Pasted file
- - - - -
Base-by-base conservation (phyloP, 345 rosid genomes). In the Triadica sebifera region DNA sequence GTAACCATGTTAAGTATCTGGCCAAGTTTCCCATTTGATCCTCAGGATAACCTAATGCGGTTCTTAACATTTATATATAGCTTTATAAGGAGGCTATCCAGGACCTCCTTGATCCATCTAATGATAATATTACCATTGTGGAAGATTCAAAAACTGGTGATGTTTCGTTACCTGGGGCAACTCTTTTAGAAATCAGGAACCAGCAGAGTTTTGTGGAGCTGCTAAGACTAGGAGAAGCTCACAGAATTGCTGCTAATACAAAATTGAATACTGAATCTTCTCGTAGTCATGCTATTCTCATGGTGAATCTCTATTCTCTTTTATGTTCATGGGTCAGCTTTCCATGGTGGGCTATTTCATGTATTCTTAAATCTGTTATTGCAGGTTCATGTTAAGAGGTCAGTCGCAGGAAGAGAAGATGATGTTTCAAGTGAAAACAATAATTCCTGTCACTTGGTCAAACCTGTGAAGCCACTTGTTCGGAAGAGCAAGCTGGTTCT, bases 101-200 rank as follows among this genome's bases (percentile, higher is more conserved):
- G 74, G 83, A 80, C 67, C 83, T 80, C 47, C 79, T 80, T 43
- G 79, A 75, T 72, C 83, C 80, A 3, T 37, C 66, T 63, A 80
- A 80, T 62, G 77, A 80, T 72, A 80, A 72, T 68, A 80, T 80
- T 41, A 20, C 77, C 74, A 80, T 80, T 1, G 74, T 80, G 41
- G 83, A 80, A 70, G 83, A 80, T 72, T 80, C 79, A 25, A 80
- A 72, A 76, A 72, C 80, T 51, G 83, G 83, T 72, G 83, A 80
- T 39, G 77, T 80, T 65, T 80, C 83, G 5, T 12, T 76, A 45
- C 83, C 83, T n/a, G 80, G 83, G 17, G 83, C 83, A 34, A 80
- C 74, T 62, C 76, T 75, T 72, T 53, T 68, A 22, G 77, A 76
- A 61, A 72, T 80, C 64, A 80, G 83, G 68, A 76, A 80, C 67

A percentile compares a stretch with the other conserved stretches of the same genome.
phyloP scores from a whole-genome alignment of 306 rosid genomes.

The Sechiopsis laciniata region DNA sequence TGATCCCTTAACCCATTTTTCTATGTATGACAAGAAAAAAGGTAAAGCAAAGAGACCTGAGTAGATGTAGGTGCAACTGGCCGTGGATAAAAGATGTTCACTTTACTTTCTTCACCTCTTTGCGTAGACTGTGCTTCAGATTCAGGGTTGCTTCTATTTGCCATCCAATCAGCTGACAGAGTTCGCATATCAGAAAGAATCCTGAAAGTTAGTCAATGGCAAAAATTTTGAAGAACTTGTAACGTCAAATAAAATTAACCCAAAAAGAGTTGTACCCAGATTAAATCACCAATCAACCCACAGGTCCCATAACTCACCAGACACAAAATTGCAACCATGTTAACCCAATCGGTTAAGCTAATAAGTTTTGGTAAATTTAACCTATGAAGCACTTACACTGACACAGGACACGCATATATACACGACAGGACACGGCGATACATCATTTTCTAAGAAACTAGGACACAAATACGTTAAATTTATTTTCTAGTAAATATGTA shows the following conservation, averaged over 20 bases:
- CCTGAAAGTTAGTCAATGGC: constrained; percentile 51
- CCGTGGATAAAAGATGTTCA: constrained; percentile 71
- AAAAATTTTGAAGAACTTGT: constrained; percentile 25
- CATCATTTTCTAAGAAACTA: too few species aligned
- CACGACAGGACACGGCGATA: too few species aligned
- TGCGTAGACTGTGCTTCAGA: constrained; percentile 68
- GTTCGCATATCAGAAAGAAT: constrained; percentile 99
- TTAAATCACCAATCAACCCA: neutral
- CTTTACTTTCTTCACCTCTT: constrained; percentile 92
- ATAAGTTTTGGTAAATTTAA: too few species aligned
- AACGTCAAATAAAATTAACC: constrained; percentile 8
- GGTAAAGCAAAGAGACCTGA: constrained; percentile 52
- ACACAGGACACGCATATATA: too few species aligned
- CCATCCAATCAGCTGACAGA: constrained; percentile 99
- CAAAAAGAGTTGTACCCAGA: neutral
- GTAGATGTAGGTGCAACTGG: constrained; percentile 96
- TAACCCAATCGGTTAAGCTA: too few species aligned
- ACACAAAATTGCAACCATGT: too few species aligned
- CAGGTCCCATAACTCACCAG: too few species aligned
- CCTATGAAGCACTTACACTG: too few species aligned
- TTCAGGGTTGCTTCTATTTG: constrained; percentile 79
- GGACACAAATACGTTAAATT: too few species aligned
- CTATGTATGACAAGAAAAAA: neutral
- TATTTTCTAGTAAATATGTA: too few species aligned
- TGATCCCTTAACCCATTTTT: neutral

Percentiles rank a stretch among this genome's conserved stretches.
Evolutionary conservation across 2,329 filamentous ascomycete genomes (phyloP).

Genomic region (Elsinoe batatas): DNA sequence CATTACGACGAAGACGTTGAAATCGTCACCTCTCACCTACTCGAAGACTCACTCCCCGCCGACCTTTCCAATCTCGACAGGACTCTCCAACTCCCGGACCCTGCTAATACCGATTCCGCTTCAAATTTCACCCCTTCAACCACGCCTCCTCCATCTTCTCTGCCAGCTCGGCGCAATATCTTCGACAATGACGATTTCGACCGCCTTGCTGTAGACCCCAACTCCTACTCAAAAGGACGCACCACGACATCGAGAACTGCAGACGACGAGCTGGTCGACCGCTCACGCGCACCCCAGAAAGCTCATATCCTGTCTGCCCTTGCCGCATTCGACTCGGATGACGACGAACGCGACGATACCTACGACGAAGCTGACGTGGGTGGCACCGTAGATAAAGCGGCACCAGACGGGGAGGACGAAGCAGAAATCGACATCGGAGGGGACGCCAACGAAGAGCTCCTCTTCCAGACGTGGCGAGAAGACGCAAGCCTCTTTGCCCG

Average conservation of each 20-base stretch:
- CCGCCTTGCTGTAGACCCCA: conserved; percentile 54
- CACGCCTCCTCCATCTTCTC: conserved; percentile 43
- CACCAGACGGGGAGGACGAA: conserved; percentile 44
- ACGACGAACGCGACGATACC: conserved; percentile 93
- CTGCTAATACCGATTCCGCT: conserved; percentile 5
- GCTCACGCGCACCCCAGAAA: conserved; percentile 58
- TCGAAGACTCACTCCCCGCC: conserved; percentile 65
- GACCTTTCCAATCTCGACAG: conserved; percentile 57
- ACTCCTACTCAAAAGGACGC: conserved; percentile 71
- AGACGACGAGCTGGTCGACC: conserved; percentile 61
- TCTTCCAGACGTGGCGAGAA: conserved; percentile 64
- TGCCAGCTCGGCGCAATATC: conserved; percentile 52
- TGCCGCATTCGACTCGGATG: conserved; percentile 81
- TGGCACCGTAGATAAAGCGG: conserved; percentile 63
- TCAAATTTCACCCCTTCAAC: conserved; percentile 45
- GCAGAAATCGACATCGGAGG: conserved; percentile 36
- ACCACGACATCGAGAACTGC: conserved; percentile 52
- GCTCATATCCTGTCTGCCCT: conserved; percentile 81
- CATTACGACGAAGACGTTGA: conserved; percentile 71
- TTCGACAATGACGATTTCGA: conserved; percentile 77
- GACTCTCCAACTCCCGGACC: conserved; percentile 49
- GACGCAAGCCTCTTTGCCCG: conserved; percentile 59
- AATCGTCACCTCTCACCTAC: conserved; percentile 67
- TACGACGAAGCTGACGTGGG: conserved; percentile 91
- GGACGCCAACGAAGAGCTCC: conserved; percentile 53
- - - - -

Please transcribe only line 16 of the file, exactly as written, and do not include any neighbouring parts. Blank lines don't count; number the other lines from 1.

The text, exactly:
- CCGTGGATAAAAGATGTTCA: constrained; percentile 71